Similarly, staff noted that an examination of the last four years worth of crash data for the area suggest that a lower speed might be beneficial for the area.
If the Board approves the change, the county will spend $1,500 to install signs advertising the newly revised speed limit along the road.
The Board is set to consider the issue for the first time at its meeting Saturday (March 16), where members are scheduled to set a public hearing on the matter for April 23. The Board could then approve the change immediately afterward.
Photo via Google Maps
County officials and representatives from ridesharing companies are planning another community meeting to talk through traffic headaches generated by a staging lot for Uber and Lyft drivers serving Reagan National Airport passengers.
Arlington leaders will convene another gathering on the subject next week — in tandem with Uber, Lyft and airport executives — though they hope they’ve managed to alleviate many of the issues the community raised last fall.
At the time, many people living near the lot (located at 2780 Jefferson Davis Highway in Crystal City, adjacent to S. Eads Street and a Holiday Inn hotel) said the surge of rideshare drivers in the area had snarled traffic in the neighborhood.
Airport officials only started directing drivers over that way to account for National’s massive “Project Journey” construction effort, requiring drivers to wait in the lot until would-be passengers request rides. But, back then, the lot only had one entry/exit to reach S. Eads Street, prompting big traffic backups and encouraging drivers to cut through other parking lots in the area to more easily reach the airport.
The county responded with an “interim” fix designed to make a difference in the short-term — officials opened up another entrance/exit to the lot along Route 1, installing a temporary traffic light to allow drivers to turn onto the road and jump onto an exit ramp leading directly to the airport access road.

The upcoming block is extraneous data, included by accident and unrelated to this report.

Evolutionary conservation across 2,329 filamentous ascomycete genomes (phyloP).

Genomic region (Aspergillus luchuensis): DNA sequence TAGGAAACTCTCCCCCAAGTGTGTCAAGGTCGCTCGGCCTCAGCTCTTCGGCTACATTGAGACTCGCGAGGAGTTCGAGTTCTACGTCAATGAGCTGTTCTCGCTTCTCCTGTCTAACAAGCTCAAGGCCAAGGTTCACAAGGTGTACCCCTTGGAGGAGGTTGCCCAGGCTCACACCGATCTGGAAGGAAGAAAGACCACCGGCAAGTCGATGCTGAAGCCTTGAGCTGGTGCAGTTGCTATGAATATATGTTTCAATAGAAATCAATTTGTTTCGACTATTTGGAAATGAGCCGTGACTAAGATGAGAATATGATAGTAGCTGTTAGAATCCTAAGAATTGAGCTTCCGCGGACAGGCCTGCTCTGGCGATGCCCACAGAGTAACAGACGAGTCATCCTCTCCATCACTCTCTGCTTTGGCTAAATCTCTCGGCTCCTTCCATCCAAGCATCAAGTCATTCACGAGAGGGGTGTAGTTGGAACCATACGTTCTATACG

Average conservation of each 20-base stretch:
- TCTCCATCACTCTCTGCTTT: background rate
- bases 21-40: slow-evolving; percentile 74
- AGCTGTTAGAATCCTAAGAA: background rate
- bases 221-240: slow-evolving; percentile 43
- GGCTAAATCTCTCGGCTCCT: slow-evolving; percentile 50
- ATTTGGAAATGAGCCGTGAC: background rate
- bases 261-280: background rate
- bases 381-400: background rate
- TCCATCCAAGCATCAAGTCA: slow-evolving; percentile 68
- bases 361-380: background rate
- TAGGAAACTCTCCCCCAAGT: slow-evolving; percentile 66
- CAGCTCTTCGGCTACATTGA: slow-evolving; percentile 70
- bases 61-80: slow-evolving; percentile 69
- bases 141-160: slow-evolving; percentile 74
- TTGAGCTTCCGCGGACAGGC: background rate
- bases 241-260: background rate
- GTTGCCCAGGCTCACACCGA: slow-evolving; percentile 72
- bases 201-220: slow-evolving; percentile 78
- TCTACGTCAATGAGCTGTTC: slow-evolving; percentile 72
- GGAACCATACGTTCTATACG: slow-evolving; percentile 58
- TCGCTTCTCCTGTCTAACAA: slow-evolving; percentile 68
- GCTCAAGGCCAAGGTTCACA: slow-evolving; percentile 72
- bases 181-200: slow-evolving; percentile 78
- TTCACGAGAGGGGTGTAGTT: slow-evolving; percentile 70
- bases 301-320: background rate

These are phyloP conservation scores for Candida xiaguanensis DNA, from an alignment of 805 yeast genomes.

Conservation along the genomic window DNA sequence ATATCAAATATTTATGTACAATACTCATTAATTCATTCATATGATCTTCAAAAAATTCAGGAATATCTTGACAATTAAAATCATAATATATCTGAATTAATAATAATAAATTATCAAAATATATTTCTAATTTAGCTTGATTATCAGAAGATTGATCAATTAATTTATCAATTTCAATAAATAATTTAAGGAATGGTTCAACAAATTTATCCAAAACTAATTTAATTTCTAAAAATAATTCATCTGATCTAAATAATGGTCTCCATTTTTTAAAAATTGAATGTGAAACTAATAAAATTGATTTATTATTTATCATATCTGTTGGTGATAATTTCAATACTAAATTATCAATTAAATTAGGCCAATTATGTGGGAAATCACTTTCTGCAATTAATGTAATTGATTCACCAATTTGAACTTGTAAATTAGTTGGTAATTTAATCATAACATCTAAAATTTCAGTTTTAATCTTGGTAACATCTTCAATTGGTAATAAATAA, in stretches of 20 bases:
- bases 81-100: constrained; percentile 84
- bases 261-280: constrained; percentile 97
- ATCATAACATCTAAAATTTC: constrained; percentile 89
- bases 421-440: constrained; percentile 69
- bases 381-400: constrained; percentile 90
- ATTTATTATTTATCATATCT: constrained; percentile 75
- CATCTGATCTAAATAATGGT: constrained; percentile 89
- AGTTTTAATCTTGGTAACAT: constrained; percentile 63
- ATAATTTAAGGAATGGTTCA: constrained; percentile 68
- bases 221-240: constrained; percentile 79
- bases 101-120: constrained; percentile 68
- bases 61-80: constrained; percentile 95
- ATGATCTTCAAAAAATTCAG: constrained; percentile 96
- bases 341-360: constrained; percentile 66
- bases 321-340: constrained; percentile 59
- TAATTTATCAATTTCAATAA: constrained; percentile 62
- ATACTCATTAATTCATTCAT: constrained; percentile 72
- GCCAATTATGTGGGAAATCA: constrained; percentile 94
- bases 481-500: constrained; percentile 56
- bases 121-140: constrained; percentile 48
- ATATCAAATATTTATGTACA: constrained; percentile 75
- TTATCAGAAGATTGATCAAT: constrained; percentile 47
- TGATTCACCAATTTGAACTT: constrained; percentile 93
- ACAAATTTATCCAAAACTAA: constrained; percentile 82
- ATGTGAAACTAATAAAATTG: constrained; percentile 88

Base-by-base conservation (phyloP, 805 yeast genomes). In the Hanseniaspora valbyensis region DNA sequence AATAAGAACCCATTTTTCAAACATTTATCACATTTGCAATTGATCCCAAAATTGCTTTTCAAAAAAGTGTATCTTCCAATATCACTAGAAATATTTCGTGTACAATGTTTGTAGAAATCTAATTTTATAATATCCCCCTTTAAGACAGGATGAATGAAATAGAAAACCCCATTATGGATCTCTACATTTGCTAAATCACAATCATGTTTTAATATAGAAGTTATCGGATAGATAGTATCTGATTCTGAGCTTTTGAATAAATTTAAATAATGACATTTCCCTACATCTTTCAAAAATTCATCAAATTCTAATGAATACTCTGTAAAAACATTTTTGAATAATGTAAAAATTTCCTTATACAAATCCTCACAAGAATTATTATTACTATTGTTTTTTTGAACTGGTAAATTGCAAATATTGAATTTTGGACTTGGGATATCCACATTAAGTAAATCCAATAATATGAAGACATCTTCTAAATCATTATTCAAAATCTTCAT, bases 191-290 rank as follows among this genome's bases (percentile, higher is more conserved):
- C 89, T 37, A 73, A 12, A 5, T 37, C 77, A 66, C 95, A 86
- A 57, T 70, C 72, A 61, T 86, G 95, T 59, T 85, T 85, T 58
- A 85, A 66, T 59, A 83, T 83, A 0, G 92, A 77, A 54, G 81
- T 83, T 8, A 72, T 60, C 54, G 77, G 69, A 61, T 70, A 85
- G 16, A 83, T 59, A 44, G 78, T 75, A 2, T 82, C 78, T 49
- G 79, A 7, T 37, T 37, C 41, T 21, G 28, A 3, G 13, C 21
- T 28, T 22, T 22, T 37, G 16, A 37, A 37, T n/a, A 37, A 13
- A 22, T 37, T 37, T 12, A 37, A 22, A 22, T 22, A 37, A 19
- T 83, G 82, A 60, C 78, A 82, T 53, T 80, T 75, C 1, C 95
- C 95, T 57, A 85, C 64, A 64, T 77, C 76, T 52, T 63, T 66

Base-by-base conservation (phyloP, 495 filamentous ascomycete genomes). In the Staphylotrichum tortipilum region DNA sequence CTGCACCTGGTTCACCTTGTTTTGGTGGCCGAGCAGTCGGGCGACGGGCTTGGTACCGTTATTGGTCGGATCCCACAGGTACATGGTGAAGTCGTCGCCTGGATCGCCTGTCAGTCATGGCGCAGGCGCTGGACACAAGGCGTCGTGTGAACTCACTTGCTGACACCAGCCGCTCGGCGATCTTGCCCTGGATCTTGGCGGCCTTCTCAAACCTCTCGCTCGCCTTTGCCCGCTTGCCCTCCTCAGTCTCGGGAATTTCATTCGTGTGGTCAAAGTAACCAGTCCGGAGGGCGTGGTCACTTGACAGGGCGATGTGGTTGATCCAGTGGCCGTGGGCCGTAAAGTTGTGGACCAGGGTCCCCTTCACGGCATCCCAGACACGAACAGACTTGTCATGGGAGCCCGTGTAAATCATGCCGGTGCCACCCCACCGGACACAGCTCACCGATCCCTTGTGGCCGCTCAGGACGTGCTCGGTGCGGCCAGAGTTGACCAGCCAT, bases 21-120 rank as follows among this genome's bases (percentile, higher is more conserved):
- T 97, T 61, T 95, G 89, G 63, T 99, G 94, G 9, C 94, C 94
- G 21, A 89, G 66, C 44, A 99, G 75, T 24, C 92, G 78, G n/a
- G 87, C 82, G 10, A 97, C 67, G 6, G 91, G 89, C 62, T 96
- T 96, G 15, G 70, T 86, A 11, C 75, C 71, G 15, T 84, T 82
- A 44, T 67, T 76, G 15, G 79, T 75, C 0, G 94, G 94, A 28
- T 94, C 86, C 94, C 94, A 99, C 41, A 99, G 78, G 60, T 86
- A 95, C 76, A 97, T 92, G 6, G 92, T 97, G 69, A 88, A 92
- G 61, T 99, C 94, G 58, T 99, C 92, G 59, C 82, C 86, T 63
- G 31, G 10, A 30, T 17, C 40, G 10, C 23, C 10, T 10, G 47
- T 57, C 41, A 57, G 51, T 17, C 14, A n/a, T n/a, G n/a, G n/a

Since then, county staff say they’ve recorded a 73 percent drop in the number of cars exiting onto S. Eads Street each day. Officials say they’ve also met with Uber, Lyft and airport executives to discuss additional steps, like “exploring the use of technology and messaging through the [rideshare] apps to reduce the volume of vehicles coming to the lot and seeking additional staging locations to reduce demand.”
The county is also mulling another, more costly change.
Officials are currently exploring the possibility of aligning the lot’s temporary exit onto Route 1 with 27th Street S., which sits directly across from the staging area. That would allow cars from the lot and 27th Street to turn at the same time, perhaps cutting down on wait times at each traffic light.
“Implementation would require relocating a traffic signal pole, replacing [the] temporary traffic signal with a permanent traffic signal pole on Route 1, and reconfiguring the [rideshare] lot to allow proper ingress flow,” county staff wrote on Arlington’s website.
That project comes with a $250,000 price tag and take at least a year to complete — plus, it requires the County Board’s approval.
Staff plan to discuss that option and others at the upcoming meeting. It will be held in the Crystal City Community Room at the Crystal City Shops (2100 Crystal Drive) on March 18, from 6-7:30 p.m.
Photo 1 via Arlington County
Some local developers are now set to hand over more than $6.8 million to help the county afford a second entrance to the Ballston Metro station, a project officials have hoped to finish for years in order to open up access to the subway stop for people living and working along N. Glebe Road.
The newfound cash stems from the long-stalled redevelopment of an office building at 4420 Fairfax Drive, which sits above the county’s planned spot for the new Metro entrance. The project’s backers are now offering up the money to help fund the entrance’s construction, in exchange for the County Board agreeing to extend deadlines for the redevelopment through end of 2022.
Originally, development firm JBG Smith was backing the project, known as “the Spire at Fairmont,” and it planned to build a new Metro entrance station at the same time as it constructed a new mixed-use building on the site. But that effort languished for close to a decade, and JBG sold the property to its current owners — Washington Capitol Partners, Kettler Development and Bognet Construction — in 2015.
That group has made little progress, however, and the “site plan” the county approved governing the redevelopment effort is rapidly nearing its July 2020 expiration date. Accordingly, the developers are looking for an extension, and negotiations with the county heated up earlier this year.
As part of that back-and-forth, Arlington officials told the developers that they weren’t interested in waiting for the new, 23-story structure to be built before moving ahead with the Metro entrance project. Instead, they asked for a simple cash contribution, and the companies eventually agreed, according to a staff report prepared for the County Board.